Alliance Profile – Royce White
2009 Mr. Basketball in the State of Minnesota, 2x State Champion, Went on to Play at Iowa State for Fred Hoiberg, Drafted to the NBA in 2012 with the 16th Overall Pick by the Houston Rockets, Reigning League Champion and MVP of NBL Canada for the London Lightning, One of the World’s Most Outspoken Advocates For Mental Health Policy Reform in Pro Sports and All of Society
What past life experiences, physical traumas or genetics do you believe have had an effect on your mental health?
I believe every individual is the sum total of all their past experiences. I think we are still in the primitive stages of truly understanding the prevalence that genetics plays in mental health. I do know that the strongest figures who raised me – my mother and grandmother, both suffered from admitted anxiety as well, so it seems logical that I would have inherited a similar (but unique) condition myself. There was some history of alcoholism in my family (not Mom or grandmother). I think the drinking, like in most peoples lives, was being used to cope. I also had some experiences when I was younger – that looking back at now, likely made a traumatic impression – like watching my friend when we were only 10 years old, collapse from a heart condition in basketball practice. I rode with him to the hospital and thankfully he survived, but that definitely left a left a mark. It made me think about my own physical health often and at times I would worry about if my own heart or lungs, etc., were healthy. Though it would be unwise to point to that experience and say that my mental health struggles started there, it definitely is an identifiable contributor.
How did the effects on your mental health appear in terms of symptoms?
I didn’t really understand mental health at 16 when I had my first severe panic attack. My first panic attack felt like what I had conceptualized it would feel like when you’re dying.
Looking back there are many different experiences I had that now, knowing more about mental health and myself, I’d classify as panic or anxiety. Going to tournaments away from home, the uncomfortable feelings and nervous stomach arose, sometimes getting as bad as throwing up or tossing and turning all night. I was diagnosed at 16 with generalized anxiety disorder… but certainly OCD was a factor too, or maybe a symptom.
When and why did you decide to ask for help to get relief?
Initially, I asked for help because I had become emotionally fatigued from constantly using inefficient coping mechanisms. I was so physically tired from fighting the anxiety with so little understanding, I decided it was time to search for the right information and tools for my battles. Anxiety coupled with ignorance is a tough combo to handle and I needed the help to get started to regain my health.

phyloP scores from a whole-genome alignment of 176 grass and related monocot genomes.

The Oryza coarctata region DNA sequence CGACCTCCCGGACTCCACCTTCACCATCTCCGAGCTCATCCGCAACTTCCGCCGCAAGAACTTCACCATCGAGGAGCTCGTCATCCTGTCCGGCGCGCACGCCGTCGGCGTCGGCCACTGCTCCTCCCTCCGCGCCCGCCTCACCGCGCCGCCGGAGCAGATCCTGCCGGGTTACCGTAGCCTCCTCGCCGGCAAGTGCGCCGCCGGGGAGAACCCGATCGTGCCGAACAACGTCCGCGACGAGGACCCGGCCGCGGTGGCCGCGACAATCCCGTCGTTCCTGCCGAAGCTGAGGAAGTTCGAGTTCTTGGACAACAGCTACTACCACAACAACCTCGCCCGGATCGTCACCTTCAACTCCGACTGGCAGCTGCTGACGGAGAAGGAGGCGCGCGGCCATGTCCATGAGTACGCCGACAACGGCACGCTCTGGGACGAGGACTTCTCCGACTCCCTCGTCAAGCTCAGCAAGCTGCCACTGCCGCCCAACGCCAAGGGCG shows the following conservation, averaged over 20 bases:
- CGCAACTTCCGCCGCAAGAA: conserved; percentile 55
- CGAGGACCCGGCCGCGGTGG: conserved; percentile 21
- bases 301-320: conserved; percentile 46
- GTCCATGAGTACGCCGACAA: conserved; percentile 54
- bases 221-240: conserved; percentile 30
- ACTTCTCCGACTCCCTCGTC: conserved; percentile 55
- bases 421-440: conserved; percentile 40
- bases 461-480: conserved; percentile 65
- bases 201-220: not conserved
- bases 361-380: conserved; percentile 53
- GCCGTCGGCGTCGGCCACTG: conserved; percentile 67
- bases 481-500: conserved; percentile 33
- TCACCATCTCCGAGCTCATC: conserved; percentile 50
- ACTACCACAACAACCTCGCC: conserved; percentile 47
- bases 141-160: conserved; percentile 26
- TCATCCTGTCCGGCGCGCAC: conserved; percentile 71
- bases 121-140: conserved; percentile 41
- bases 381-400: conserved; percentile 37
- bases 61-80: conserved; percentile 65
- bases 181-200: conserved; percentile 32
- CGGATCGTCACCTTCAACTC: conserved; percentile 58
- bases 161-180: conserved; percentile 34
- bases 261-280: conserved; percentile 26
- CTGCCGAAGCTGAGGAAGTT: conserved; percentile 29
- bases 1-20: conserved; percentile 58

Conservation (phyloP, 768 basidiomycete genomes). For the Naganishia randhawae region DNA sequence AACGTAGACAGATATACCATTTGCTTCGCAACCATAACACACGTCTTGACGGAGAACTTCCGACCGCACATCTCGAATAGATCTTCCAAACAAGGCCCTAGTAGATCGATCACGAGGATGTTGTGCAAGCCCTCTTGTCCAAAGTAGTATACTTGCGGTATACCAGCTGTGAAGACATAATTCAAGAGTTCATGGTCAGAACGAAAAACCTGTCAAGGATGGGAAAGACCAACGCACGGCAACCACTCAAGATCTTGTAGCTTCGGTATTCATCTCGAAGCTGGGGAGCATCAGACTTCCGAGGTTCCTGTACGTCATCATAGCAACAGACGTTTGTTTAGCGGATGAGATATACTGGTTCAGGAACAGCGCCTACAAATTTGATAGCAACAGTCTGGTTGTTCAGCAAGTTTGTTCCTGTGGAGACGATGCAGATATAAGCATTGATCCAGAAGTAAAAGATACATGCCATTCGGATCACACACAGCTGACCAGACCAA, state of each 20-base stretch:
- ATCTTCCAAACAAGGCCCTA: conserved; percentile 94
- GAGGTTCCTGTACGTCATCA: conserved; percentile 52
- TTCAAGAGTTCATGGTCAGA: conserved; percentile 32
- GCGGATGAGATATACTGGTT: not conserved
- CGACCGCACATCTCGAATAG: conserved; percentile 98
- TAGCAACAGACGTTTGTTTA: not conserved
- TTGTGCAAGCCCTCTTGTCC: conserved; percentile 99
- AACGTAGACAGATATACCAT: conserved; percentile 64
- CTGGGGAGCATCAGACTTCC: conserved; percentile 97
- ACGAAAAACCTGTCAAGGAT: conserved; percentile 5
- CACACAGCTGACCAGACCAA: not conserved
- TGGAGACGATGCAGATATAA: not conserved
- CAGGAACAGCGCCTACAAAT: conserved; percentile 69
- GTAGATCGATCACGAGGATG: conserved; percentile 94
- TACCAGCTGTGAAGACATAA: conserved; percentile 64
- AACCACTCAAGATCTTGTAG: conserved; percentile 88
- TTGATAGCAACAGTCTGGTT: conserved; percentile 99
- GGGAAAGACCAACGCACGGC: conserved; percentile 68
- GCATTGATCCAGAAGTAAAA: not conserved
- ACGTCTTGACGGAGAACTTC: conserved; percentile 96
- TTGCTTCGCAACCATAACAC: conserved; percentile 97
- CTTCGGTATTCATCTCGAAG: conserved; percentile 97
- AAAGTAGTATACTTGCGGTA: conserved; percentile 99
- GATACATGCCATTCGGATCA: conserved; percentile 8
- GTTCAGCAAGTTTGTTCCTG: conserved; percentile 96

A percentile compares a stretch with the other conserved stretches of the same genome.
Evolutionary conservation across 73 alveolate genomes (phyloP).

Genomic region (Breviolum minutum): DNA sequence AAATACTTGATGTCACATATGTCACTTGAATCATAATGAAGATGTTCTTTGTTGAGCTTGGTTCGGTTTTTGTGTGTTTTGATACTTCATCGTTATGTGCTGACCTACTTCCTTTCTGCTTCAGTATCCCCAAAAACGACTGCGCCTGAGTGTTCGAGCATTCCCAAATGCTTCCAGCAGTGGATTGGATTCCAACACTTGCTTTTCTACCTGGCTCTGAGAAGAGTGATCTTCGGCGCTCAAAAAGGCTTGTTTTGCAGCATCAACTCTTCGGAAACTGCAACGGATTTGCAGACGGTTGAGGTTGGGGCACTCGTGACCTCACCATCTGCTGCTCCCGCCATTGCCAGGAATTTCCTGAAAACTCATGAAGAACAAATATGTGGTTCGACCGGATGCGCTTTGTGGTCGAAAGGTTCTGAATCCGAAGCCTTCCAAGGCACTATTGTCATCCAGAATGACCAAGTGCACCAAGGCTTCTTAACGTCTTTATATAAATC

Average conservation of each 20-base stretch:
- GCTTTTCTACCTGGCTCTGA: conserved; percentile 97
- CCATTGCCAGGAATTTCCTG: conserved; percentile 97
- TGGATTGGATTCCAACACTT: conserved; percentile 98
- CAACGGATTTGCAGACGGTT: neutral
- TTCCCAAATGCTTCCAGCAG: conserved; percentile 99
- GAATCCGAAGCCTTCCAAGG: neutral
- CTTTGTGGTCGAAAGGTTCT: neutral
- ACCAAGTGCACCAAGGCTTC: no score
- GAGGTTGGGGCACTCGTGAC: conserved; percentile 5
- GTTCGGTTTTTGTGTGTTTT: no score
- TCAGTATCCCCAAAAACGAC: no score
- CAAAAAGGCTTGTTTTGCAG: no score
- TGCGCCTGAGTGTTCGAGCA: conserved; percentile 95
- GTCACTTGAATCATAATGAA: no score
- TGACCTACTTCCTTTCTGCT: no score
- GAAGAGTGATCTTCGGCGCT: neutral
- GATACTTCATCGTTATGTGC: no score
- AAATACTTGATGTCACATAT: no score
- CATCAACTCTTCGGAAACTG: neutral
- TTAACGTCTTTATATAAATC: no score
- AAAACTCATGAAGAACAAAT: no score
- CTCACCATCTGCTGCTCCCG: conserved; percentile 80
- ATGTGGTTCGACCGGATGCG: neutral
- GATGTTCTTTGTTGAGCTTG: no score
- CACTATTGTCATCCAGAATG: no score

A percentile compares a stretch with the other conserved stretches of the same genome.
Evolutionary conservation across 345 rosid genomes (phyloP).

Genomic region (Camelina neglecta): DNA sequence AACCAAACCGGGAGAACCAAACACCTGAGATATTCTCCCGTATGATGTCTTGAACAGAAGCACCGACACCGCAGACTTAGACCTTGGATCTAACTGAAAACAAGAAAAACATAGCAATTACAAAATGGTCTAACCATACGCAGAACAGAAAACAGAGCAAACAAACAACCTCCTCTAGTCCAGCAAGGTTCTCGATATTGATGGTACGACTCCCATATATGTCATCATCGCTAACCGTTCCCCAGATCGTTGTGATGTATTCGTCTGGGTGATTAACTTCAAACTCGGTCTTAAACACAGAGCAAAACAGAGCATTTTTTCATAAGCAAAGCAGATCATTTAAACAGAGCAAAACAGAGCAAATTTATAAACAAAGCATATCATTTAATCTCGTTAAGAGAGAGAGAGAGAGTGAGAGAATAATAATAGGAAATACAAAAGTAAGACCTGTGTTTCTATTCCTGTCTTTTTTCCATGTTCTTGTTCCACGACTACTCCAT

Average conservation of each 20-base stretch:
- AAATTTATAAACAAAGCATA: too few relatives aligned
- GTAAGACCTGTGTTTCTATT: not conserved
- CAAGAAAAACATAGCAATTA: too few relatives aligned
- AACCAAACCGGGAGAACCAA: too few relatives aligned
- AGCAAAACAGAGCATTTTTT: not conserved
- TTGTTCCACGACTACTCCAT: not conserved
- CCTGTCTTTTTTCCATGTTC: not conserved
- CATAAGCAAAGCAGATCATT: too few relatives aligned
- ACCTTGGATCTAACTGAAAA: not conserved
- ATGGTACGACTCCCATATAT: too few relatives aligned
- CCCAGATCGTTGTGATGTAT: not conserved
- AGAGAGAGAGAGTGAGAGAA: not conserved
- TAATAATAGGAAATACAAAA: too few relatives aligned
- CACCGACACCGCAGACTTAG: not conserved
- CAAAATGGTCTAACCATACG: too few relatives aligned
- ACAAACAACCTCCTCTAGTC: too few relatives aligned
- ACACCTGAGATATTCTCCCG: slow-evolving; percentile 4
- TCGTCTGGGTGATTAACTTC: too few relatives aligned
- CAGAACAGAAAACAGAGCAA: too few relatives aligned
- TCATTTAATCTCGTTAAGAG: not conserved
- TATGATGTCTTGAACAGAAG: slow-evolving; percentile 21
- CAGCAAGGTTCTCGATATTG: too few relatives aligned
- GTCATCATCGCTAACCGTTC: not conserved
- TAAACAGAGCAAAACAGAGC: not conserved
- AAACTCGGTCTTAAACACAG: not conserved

What methods helped you individually get/feel better?
The method that helped me the most was speaking with a doctor and getting a basic understanding of what mental health is and how common struggles like anxiety, depression, ptsd, etc… are. I like to understand the “why” behind why we feel certain things and once I gained a better understanding of the science behind it and knew that others suffered in a similar (but unique way), that helped tremendously.
Why did you decide to go public with your story? Who were/are you hoping to help and how?
For me going public to the media was a complete accident. I had already deployed the tool of being honest with myself and others about my condition in my daily life. That had helped me tremendously because I was able to effectively get rid of most of my insecurity about what others thought of my anxiety. I had no room to handle shame on top of the anxiety itself. It actually ended up enhancing my self esteem, because I started to realize everybody has a story and it includes some sort of suffering. That’s why this #SameHere🤙 campaign resonates so well. If we were all more open, we’d see that everyone goes through something.
How did people react when you went public with your story?
It was a mixture of discussing mental health in the context of sports and the general public. Many in the media made the point that mental health may hinder my career. The more common reaction from people was – them sharing their story with me and feeling empowered that this conversation was happening. I hope to help the professional sports world realize how we should be handling this epidemic. Beyond that, it’s even more important to transform how all companies and groups in society approach the topic, as we continue to search for the betterment of humanity.